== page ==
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'The Narcicyst': An Arab raging against the machine

"Hip hop is a school," says Yassin Alsalman, better known by his MC title of "the Narcicyst", or simple "Narcy", "it's a school that taught me a lot about myself outside of the school environment. I didn't have to pay for any books, I didn't have to listen to somebody lecture me, I chose who to listen to and it helped me build my career and my identity."

Now in his thirties, Narcy was born in the UAE to Iraqi parents who had fled from Basra several years earlier. As a child, he moved from the Middle East to Canada, where he grew up amongst a diverse immigrant population. Harbouring an interest in music from a young age, it wasn't until his second year at university studying for a Political Science degree that Narcy felt compelled to begin making music of his own – partly in response to the surge of public scrutiny on Arabs and Muslims in the wake of the 9/11 attacks in New York.

"[9/11] really sort of shook the core of how people perceive both Muslims and Arabs, and in general brown people," he tells me during a meeting preceding his performance at a concert in central London. "Not that it was anything new, but it definitely sort of blew the microscope up and made it a lot more specific about how we targeted people."

Disillusioned with Politics, Narcy switched to majoring in Communication Studies in an attempt to make sense of public discourse in the wake of the 2001 attacks. It was this discipline, ultimately, that both taught him how to produce sound and put him in contact with other like-minded individuals intent on making their voices heard through the medium of music. Most of all, his music was an attempt "to reconstruct an identity that was being hijacked", making use of "old Iraqi samples, old Iraqi drums, old Arabic samples" over which he would rap in angry, prosaic verses.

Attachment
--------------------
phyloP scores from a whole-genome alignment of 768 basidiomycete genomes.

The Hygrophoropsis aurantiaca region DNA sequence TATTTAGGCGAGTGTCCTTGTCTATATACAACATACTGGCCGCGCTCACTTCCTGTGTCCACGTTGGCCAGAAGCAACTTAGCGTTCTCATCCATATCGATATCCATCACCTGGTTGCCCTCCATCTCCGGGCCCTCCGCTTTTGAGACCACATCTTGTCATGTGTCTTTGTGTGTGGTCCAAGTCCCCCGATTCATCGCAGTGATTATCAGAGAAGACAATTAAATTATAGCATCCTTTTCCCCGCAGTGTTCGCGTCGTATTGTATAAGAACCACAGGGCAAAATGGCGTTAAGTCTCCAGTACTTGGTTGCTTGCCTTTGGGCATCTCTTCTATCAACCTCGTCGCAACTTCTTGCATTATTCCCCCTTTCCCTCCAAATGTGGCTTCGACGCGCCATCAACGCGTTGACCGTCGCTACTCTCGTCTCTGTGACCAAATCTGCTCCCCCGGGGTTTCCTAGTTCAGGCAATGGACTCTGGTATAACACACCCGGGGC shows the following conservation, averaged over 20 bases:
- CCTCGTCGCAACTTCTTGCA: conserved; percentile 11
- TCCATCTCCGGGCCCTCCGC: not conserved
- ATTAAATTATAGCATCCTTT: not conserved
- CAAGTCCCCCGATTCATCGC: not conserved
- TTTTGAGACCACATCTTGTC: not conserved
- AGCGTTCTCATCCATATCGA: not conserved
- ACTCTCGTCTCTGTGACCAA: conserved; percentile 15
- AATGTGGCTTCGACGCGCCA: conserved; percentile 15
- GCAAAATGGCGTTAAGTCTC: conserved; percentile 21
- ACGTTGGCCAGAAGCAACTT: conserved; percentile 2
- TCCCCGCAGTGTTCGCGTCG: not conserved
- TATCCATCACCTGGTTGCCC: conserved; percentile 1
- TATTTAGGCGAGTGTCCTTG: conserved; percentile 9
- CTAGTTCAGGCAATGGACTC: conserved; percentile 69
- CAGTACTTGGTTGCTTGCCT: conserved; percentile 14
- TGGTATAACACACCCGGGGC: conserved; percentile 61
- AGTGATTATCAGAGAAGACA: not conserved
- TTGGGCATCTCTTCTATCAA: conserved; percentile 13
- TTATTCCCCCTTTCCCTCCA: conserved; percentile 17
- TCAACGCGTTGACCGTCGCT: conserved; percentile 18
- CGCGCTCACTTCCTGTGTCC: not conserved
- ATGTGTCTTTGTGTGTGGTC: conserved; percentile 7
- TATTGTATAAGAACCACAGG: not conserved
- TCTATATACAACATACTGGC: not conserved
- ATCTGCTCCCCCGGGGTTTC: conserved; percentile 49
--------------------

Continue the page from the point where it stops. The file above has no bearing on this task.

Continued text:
His 2009 track P.H.A.T.W.A, which attacks the racial profiling of Arabs and Muslims at airports for "security reasons", is a prime example of Narcy's directed and lyrical anger; in the preamble of the music video, he emphatically states to his friend that "Iraq is the new black". Indeed, Narcy is quick to point out the link between black sub-culture and musical genres such as hip hop and rap, which as he claims, are vehicles that were born out of the identity crisis suffered by African Americans: "Black America needed a voice to counter the voice that was countering them – it's just a culture that allows you, it created a template for people who needed to express themselves freely without having to defend themselves."

These days, however, Narcy says his music is "less reactive and more proactive"; he is more interested in drawing attention to the potential for hope and change in the world than angrily fighting back against the system in the way he used to. Ever the cynic, his outlook for the future nevertheless contains glimmers of optimism, especially when it comes to empowering people to take control of their own narratives and identities.

"As for the world, the world is going to go on," he intones pragmatically, "there's going to be misrule, there's going to be abuse of power, you're not going to be able to change that system… the only way to [change things] is to come together with a group of people and create."